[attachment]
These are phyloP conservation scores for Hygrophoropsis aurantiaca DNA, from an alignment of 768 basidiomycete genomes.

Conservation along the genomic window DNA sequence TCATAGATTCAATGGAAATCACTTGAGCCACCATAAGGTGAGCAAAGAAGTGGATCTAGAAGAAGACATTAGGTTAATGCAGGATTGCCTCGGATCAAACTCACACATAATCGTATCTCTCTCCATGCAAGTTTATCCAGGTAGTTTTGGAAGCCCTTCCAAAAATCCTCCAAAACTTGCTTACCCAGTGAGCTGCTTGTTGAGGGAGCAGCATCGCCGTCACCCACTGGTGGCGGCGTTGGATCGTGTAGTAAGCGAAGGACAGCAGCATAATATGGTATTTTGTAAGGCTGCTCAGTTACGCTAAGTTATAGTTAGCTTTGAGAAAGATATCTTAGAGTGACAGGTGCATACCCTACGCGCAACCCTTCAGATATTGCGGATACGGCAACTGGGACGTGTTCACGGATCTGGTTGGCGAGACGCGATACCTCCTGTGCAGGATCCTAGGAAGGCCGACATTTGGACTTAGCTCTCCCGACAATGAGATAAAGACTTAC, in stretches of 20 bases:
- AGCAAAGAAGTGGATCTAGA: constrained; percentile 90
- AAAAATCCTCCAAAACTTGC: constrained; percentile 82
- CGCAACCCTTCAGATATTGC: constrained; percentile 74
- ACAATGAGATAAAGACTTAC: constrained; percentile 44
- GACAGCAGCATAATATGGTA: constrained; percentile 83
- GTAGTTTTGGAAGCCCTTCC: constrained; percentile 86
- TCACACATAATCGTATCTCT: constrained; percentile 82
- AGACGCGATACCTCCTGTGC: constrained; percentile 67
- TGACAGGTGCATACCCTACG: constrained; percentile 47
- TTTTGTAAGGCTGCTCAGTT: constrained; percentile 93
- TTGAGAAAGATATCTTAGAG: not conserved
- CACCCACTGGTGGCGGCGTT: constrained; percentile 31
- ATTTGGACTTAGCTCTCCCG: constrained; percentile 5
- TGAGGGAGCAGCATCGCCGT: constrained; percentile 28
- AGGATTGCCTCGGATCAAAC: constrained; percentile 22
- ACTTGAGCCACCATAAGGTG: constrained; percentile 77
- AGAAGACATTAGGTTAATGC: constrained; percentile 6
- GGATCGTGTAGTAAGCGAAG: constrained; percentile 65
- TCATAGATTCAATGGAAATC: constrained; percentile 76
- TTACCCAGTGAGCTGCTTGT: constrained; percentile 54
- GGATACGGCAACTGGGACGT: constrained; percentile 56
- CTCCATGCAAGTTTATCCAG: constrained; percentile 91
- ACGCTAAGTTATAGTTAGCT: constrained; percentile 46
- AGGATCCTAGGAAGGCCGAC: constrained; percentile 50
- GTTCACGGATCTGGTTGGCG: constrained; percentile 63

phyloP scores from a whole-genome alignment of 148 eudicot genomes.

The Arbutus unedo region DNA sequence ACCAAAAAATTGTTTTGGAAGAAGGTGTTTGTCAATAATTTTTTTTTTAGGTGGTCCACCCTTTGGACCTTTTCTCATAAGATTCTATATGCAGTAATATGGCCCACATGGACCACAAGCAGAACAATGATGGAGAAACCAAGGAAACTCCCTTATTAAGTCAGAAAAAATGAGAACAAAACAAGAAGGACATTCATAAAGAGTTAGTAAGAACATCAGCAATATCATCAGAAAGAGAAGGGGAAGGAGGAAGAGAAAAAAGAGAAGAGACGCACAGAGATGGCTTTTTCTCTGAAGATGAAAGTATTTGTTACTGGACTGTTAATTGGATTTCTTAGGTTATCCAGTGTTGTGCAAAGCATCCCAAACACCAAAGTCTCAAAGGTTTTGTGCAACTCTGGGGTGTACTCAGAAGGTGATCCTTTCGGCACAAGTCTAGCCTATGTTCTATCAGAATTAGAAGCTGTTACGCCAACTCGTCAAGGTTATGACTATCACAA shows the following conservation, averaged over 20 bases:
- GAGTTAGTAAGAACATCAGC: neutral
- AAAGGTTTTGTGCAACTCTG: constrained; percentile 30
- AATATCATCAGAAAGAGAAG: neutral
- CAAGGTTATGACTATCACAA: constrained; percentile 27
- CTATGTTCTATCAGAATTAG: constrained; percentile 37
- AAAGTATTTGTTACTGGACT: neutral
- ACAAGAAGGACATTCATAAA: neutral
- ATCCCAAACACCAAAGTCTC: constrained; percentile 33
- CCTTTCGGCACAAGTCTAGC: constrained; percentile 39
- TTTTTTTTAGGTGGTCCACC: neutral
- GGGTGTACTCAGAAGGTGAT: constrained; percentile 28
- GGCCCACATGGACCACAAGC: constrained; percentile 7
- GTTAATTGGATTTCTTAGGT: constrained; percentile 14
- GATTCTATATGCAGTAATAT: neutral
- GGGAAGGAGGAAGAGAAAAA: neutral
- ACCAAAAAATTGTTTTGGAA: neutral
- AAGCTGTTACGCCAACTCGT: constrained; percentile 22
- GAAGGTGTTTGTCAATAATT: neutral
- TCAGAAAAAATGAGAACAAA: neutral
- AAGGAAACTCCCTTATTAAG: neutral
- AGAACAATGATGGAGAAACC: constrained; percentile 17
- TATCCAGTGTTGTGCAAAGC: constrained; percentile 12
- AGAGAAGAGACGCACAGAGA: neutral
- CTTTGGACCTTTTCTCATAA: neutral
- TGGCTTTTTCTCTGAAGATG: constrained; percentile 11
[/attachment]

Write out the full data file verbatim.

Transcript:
These are phyloP conservation scores for Hygrophoropsis aurantiaca DNA, from an alignment of 768 basidiomycete genomes.

Conservation along the genomic window DNA sequence TCATAGATTCAATGGAAATCACTTGAGCCACCATAAGGTGAGCAAAGAAGTGGATCTAGAAGAAGACATTAGGTTAATGCAGGATTGCCTCGGATCAAACTCACACATAATCGTATCTCTCTCCATGCAAGTTTATCCAGGTAGTTTTGGAAGCCCTTCCAAAAATCCTCCAAAACTTGCTTACCCAGTGAGCTGCTTGTTGAGGGAGCAGCATCGCCGTCACCCACTGGTGGCGGCGTTGGATCGTGTAGTAAGCGAAGGACAGCAGCATAATATGGTATTTTGTAAGGCTGCTCAGTTACGCTAAGTTATAGTTAGCTTTGAGAAAGATATCTTAGAGTGACAGGTGCATACCCTACGCGCAACCCTTCAGATATTGCGGATACGGCAACTGGGACGTGTTCACGGATCTGGTTGGCGAGACGCGATACCTCCTGTGCAGGATCCTAGGAAGGCCGACATTTGGACTTAGCTCTCCCGACAATGAGATAAAGACTTAC, in stretches of 20 bases:
- AGCAAAGAAGTGGATCTAGA: constrained; percentile 90
- AAAAATCCTCCAAAACTTGC: constrained; percentile 82
- CGCAACCCTTCAGATATTGC: constrained; percentile 74
- ACAATGAGATAAAGACTTAC: constrained; percentile 44
- GACAGCAGCATAATATGGTA: constrained; percentile 83
- GTAGTTTTGGAAGCCCTTCC: constrained; percentile 86
- TCACACATAATCGTATCTCT: constrained; percentile 82
- AGACGCGATACCTCCTGTGC: constrained; percentile 67
- TGACAGGTGCATACCCTACG: constrained; percentile 47
- TTTTGTAAGGCTGCTCAGTT: constrained; percentile 93
- TTGAGAAAGATATCTTAGAG: not conserved
- CACCCACTGGTGGCGGCGTT: constrained; percentile 31
- ATTTGGACTTAGCTCTCCCG: constrained; percentile 5
- TGAGGGAGCAGCATCGCCGT: constrained; percentile 28
- AGGATTGCCTCGGATCAAAC: constrained; percentile 22
- ACTTGAGCCACCATAAGGTG: constrained; percentile 77
- AGAAGACATTAGGTTAATGC: constrained; percentile 6
- GGATCGTGTAGTAAGCGAAG: constrained; percentile 65
- TCATAGATTCAATGGAAATC: constrained; percentile 76
- TTACCCAGTGAGCTGCTTGT: constrained; percentile 54
- GGATACGGCAACTGGGACGT: constrained; percentile 56
- CTCCATGCAAGTTTATCCAG: constrained; percentile 91
- ACGCTAAGTTATAGTTAGCT: constrained; percentile 46
- AGGATCCTAGGAAGGCCGAC: constrained; percentile 50
- GTTCACGGATCTGGTTGGCG: constrained; percentile 63

phyloP scores from a whole-genome alignment of 148 eudicot genomes.

The Arbutus unedo region DNA sequence ACCAAAAAATTGTTTTGGAAGAAGGTGTTTGTCAATAATTTTTTTTTTAGGTGGTCCACCCTTTGGACCTTTTCTCATAAGATTCTATATGCAGTAATATGGCCCACATGGACCACAAGCAGAACAATGATGGAGAAACCAAGGAAACTCCCTTATTAAGTCAGAAAAAATGAGAACAAAACAAGAAGGACATTCATAAAGAGTTAGTAAGAACATCAGCAATATCATCAGAAAGAGAAGGGGAAGGAGGAAGAGAAAAAAGAGAAGAGACGCACAGAGATGGCTTTTTCTCTGAAGATGAAAGTATTTGTTACTGGACTGTTAATTGGATTTCTTAGGTTATCCAGTGTTGTGCAAAGCATCCCAAACACCAAAGTCTCAAAGGTTTTGTGCAACTCTGGGGTGTACTCAGAAGGTGATCCTTTCGGCACAAGTCTAGCCTATGTTCTATCAGAATTAGAAGCTGTTACGCCAACTCGTCAAGGTTATGACTATCACAA shows the following conservation, averaged over 20 bases:
- GAGTTAGTAAGAACATCAGC: neutral
- AAAGGTTTTGTGCAACTCTG: constrained; percentile 30
- AATATCATCAGAAAGAGAAG: neutral
- CAAGGTTATGACTATCACAA: constrained; percentile 27
- CTATGTTCTATCAGAATTAG: constrained; percentile 37
- AAAGTATTTGTTACTGGACT: neutral
- ACAAGAAGGACATTCATAAA: neutral
- ATCCCAAACACCAAAGTCTC: constrained; percentile 33
- CCTTTCGGCACAAGTCTAGC: constrained; percentile 39
- TTTTTTTTAGGTGGTCCACC: neutral
- GGGTGTACTCAGAAGGTGAT: constrained; percentile 28
- GGCCCACATGGACCACAAGC: constrained; percentile 7
- GTTAATTGGATTTCTTAGGT: constrained; percentile 14
- GATTCTATATGCAGTAATAT: neutral
- GGGAAGGAGGAAGAGAAAAA: neutral
- ACCAAAAAATTGTTTTGGAA: neutral
- AAGCTGTTACGCCAACTCGT: constrained; percentile 22
- GAAGGTGTTTGTCAATAATT: neutral
- TCAGAAAAAATGAGAACAAA: neutral
- AAGGAAACTCCCTTATTAAG: neutral
- AGAACAATGATGGAGAAACC: constrained; percentile 17
- TATCCAGTGTTGTGCAAAGC: constrained; percentile 12
- AGAGAAGAGACGCACAGAGA: neutral
- CTTTGGACCTTTTCTCATAA: neutral
- TGGCTTTTTCTCTGAAGATG: constrained; percentile 11